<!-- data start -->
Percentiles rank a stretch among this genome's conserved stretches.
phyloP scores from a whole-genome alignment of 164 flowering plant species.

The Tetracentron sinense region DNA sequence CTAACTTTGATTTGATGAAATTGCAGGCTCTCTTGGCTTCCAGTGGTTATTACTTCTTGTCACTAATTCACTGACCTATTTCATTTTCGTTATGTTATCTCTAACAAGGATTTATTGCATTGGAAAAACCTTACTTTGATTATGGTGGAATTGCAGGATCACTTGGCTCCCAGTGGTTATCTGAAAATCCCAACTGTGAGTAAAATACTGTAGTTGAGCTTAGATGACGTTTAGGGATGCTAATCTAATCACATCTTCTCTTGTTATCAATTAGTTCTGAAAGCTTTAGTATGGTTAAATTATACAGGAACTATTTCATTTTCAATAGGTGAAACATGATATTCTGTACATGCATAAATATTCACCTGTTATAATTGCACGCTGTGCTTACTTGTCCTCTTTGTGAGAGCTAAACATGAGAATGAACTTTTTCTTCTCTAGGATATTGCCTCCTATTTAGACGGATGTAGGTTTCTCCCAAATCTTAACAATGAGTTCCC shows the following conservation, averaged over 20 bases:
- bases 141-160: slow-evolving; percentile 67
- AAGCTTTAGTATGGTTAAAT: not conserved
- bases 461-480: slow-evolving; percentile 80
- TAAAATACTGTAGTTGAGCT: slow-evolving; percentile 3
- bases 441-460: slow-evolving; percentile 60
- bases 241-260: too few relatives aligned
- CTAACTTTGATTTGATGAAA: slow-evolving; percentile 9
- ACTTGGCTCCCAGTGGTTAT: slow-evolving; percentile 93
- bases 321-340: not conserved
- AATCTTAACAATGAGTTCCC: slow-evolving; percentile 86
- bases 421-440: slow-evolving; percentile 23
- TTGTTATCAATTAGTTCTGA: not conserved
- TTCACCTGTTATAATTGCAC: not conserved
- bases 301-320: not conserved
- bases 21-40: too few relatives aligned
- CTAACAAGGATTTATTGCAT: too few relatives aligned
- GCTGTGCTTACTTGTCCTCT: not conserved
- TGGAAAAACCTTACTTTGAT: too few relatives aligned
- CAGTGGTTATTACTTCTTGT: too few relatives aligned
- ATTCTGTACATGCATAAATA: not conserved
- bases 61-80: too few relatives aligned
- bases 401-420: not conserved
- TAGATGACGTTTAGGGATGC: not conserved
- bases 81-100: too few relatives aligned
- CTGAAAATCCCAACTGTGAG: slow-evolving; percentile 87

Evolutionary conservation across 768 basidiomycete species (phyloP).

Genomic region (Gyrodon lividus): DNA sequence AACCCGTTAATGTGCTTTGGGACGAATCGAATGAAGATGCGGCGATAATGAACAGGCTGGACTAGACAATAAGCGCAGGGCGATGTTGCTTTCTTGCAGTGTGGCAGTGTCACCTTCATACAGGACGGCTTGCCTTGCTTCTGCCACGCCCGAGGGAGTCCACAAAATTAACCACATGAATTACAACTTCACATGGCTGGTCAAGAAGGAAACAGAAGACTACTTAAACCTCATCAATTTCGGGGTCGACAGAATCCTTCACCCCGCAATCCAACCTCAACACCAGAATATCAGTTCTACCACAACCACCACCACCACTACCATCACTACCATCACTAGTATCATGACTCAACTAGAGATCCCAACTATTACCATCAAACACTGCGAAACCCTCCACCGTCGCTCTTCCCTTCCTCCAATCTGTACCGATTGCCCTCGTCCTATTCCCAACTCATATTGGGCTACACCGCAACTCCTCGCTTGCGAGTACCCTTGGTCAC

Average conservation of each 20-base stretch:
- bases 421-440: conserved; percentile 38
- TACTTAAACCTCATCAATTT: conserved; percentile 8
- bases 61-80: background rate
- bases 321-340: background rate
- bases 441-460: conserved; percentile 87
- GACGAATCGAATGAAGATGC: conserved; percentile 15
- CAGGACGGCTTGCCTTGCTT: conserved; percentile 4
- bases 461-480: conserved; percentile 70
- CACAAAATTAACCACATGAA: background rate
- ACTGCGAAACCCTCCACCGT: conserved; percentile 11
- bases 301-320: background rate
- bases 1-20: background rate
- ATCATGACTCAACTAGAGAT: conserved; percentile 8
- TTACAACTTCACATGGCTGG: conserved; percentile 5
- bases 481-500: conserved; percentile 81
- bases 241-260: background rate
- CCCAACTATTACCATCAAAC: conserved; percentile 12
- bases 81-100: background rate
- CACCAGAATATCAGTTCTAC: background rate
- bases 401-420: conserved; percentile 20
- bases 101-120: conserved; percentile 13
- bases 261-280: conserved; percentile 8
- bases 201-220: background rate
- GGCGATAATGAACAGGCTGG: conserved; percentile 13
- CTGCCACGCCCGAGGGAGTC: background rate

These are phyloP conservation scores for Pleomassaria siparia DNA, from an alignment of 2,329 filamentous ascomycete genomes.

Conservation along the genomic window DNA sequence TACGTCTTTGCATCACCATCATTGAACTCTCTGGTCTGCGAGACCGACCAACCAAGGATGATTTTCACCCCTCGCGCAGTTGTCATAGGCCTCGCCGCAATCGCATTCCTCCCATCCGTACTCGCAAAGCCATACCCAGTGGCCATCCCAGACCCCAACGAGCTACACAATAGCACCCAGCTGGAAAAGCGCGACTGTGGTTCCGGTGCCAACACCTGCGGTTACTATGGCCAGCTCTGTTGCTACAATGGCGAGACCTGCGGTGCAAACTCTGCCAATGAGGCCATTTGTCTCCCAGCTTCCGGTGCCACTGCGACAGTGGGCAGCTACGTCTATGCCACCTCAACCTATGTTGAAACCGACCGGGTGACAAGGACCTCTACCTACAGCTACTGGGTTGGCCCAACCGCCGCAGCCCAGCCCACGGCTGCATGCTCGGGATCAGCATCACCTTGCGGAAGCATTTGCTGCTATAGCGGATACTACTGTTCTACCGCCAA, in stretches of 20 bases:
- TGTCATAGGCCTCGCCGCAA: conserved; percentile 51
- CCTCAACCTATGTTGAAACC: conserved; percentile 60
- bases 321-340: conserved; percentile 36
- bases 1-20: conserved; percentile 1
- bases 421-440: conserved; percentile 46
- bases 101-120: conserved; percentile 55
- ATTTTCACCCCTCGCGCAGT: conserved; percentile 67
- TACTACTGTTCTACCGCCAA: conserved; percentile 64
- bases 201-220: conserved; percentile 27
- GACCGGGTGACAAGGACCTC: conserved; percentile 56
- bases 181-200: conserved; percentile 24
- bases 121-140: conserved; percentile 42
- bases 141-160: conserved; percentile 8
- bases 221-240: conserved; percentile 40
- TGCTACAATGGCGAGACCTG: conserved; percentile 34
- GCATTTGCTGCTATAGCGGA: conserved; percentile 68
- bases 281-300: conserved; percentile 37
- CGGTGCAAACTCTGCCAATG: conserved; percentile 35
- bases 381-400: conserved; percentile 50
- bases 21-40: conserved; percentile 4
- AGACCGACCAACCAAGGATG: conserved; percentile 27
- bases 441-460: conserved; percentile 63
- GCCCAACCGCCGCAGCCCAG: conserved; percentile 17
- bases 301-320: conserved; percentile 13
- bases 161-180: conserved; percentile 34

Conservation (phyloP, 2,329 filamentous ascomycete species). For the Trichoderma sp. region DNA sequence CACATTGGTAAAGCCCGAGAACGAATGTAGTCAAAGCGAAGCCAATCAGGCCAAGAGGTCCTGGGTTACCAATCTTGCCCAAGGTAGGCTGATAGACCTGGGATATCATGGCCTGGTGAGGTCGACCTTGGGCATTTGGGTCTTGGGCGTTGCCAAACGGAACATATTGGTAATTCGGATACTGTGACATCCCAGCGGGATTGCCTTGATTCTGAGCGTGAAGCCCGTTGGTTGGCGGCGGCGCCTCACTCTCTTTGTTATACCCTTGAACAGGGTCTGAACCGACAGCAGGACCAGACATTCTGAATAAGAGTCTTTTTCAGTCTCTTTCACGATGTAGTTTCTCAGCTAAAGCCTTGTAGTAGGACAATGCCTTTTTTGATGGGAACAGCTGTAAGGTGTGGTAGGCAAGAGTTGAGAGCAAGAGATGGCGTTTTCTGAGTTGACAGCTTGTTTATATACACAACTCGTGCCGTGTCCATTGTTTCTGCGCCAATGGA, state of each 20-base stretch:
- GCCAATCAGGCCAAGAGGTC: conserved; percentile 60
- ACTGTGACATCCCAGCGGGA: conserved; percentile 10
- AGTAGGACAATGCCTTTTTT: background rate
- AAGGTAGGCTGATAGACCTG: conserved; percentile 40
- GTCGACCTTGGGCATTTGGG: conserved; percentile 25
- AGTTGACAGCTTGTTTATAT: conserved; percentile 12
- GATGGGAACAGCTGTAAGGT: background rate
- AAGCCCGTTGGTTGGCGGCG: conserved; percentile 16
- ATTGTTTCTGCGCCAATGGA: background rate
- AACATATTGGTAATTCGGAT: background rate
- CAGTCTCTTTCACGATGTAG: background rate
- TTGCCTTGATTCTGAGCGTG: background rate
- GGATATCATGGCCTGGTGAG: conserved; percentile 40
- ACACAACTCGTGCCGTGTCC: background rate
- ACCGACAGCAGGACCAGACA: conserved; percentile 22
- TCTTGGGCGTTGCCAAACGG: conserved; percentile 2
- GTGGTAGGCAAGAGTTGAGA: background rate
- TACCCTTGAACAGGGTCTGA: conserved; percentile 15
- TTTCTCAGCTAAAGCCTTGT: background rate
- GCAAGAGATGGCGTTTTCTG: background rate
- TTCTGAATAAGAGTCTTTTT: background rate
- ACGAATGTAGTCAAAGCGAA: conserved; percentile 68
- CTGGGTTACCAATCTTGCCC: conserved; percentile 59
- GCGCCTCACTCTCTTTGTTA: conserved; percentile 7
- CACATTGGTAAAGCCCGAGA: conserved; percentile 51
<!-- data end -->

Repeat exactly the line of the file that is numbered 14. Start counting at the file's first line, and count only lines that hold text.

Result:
- bases 421-440: slow-evolving; percentile 23